On Sunday up to 10,000 people marched through the snow-bound capital Minsk chanting "Out!," "Long Live Belarus!" and other anti-Lukashenko slogans in one of the most significant challenges yet to his iron-fisted, 16-year rule.
Then riot police waded in, beating people with batons on Independence Square, a Reuters reporter at the scene said. Some protesters in the ex-Soviet republic threw stones and snowballs at police.
Several people were left sprawled on the ground, including an elderly woman who had been hit on the head. Others were bundled into police cars. The opposition reported at least three candidates detained.
One of them, 56-year-old Andrei Sannikov, had earlier told the crowd: "Down with the rule of Lukashenko, freedom for Belarus!"
Another, Vladimir Neklyayev, was beaten by police who fired shots into the air to disperse a column of his supporters trying to join the main rally, a Reuters witness said. His wife said he was later taken by police from his hospital bed, where he was recovering from head injuries.
The Interior Ministry accused Neklyayev's supporters of provoking the clash.
Early on Monday the state electoral commission said Lukashenko had won 79.7% with 100% of votes counted. It put voter turnout in sub-zero temperatures at more than 90%.
The opposition says Lukashenko rigged the vote.
EU watching closely
The European Union is watching closely, weighing how far to engage with the country of 10 million on its eastern flank, amid tension between Lukashenko and chief benefactor Russia.
The head of the European Parliament, Jerzy Buzek, said the incident involving Neklyayev was unacceptable. "This cowardly attack on a defenceless candidate for President of Belarus is outrageous and disgraceful," he said in a statement.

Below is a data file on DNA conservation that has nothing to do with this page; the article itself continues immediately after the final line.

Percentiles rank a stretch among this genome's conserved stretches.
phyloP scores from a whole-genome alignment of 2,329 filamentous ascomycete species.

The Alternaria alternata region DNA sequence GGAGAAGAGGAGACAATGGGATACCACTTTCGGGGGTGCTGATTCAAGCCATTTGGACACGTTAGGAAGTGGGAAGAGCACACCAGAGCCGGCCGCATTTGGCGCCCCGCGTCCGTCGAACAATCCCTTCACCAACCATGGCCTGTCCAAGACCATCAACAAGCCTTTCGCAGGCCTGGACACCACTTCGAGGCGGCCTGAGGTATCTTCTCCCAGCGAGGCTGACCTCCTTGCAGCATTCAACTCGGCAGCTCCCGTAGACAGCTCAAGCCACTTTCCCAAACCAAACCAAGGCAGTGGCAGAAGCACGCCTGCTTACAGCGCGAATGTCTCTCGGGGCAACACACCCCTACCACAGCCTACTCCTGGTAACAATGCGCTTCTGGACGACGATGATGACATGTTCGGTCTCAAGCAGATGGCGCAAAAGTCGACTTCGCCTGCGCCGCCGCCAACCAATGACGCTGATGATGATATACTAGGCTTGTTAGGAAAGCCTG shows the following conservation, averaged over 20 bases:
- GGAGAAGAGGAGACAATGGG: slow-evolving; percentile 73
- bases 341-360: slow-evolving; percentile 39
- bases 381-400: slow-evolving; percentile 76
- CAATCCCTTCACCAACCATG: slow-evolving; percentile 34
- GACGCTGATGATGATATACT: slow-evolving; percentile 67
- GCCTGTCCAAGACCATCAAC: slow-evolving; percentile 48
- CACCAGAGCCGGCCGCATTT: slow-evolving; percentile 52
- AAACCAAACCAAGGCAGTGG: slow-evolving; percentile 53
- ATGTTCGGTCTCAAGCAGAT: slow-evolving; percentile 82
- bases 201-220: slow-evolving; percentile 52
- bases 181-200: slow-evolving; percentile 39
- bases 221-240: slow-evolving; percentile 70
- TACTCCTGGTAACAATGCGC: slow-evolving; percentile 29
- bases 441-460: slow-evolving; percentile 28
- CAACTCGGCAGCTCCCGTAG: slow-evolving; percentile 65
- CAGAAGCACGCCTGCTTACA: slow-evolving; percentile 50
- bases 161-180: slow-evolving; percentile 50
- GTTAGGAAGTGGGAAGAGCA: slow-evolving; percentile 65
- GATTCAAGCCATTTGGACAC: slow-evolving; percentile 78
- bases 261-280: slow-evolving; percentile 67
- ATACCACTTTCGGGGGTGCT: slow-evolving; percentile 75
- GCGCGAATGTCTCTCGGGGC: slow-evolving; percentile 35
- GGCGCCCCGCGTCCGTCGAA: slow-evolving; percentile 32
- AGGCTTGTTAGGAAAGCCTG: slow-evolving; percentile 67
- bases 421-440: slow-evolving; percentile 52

An aide to nationalist candidate Grigory Kostusev said the 53-year-old had been stopped in his car and arrested.
In the main rally, some demonstrators broke the glass doors to the government building but were restrained by others in the crowd, a Reuters reporter said.
Veteran leader Lukashenko, 56, had earlier scoffed at the opposition's plans to protest against the conduct of the election. He predicted nobody would turn out.
During Lukashenko rule Belarus's command economy has been propped up by energy subsidies from chief ally Russia. The country serves as a buffer between Russia and NATO and a transit route for Russian gas heading to Europe.
But relations with Moscow have been on the rocks in recent years, and the moustachioed former state farm director has been courting the West.
The European Union has dangled the prospect of financial aid if Sunday's vote is deemed fair. It will take its cue from monitors from the Organisation for Security and Cooperation in Europe (OSCE), who report back on Monday.
The OSCE had said on Sunday that the election already appeared "better" than in 2006.
One opposition figure told protesters on October Square that, according to an unofficial opposition exit poll, Lukashenko won only 30.7% against Neklyayev's 18%. He called for a second round of voting.
State security forces gave a warning on the eve of the vote that they would crack down on attempts to "whip up tension."
Lukashenko crushed dissent harshly in the early years of his rule, jailing opponents and muzzling the media. He was dubbed Europe's 'last dictator' by the Bush administration.
(EurActiv with Reuters.)